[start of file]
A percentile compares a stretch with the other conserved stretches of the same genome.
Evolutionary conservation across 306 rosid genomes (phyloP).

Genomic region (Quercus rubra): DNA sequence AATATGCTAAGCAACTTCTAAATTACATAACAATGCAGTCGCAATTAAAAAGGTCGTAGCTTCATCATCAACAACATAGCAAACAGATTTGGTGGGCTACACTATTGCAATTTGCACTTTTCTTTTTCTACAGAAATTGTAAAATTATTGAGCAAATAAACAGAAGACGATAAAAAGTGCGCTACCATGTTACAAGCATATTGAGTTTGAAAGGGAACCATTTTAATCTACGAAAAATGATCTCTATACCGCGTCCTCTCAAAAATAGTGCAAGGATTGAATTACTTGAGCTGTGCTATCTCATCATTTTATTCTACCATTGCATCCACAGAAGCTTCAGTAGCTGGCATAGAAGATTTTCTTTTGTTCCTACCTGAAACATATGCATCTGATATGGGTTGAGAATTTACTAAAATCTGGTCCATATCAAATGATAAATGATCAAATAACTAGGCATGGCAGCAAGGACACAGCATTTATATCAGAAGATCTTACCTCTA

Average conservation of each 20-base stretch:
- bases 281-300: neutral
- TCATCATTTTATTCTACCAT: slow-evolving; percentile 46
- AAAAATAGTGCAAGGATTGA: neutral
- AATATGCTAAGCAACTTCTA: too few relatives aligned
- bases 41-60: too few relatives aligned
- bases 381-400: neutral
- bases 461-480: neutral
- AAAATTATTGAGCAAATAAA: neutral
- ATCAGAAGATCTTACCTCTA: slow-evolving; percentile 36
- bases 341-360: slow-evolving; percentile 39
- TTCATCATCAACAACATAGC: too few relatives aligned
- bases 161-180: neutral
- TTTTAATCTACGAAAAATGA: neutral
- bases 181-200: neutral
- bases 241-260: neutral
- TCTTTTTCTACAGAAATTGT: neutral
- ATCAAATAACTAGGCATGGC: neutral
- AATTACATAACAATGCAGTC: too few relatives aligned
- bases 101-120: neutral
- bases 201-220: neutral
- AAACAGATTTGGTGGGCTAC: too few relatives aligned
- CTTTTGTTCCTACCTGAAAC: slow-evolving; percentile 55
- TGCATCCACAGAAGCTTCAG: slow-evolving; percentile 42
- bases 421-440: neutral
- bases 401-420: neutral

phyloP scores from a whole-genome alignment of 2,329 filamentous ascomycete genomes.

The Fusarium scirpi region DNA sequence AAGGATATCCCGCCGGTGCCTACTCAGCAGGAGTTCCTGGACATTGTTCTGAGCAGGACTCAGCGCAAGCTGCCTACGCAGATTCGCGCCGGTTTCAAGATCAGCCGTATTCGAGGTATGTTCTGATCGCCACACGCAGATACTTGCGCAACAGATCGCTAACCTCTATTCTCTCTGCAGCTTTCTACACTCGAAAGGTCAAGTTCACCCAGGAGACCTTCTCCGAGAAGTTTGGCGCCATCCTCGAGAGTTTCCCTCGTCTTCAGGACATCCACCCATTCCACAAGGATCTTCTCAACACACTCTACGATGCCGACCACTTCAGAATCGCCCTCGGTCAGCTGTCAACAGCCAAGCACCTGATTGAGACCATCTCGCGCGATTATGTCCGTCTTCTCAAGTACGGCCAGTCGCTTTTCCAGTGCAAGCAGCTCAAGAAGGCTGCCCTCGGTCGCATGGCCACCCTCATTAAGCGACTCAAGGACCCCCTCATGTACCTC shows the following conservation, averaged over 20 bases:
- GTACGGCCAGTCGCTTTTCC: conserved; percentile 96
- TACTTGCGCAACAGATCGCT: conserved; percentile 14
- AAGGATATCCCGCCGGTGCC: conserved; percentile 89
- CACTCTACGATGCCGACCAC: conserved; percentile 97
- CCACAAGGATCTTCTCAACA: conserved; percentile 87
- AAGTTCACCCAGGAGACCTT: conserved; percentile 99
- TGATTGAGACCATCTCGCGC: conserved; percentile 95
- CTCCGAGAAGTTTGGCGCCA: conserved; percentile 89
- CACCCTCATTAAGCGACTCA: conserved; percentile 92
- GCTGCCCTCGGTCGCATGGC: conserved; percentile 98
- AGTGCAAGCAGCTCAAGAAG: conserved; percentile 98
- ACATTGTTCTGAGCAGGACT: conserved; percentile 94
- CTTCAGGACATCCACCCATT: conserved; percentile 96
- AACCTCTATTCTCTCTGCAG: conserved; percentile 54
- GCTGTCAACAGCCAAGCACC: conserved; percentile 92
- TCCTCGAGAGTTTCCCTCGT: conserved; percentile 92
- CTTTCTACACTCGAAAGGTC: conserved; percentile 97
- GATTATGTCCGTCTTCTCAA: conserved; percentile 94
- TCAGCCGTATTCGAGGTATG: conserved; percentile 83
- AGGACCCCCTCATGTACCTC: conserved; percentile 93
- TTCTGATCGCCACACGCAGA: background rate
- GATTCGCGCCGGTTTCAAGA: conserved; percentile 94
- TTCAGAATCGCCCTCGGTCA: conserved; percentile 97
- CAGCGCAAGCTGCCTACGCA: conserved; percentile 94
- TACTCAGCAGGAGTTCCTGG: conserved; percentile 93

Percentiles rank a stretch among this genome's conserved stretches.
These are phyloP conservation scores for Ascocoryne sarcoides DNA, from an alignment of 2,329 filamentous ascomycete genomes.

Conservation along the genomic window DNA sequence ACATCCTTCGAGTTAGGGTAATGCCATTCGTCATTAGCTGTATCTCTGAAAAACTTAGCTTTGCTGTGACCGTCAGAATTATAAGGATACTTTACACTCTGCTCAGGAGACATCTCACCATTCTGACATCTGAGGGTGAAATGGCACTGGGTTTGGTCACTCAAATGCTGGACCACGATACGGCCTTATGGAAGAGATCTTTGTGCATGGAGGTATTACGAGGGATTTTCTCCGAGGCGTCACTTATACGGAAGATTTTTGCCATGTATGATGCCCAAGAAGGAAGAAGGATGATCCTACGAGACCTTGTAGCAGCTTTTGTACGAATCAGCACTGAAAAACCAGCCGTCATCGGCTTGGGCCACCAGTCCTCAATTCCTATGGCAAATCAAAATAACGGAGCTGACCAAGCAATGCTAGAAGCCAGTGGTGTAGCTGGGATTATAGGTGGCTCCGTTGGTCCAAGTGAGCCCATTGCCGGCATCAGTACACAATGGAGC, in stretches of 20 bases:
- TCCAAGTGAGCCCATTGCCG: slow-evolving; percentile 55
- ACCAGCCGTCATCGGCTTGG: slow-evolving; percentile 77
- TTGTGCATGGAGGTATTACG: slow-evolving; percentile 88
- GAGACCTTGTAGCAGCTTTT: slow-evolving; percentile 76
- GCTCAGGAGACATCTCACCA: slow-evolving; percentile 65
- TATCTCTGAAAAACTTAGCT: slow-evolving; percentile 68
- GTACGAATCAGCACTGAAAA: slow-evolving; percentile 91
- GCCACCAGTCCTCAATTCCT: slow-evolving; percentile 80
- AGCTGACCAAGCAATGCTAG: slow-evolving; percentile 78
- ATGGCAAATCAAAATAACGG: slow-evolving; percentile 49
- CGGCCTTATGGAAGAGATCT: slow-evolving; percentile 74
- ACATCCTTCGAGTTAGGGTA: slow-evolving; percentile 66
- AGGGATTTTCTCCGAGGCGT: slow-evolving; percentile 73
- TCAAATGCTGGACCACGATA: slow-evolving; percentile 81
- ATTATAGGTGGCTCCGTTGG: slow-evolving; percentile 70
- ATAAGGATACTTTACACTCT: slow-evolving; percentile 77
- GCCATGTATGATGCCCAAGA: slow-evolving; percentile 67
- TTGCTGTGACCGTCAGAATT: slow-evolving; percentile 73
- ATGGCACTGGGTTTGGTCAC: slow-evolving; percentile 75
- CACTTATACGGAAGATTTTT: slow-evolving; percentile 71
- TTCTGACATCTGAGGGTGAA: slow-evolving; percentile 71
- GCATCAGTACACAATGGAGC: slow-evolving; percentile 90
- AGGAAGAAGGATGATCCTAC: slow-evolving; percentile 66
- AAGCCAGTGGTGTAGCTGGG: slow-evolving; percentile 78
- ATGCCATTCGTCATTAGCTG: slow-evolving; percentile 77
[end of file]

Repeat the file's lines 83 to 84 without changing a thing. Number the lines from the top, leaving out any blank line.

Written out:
- AAGCCAGTGGTGTAGCTGGG: slow-evolving; percentile 78
- ATGCCATTCGTCATTAGCTG: slow-evolving; percentile 77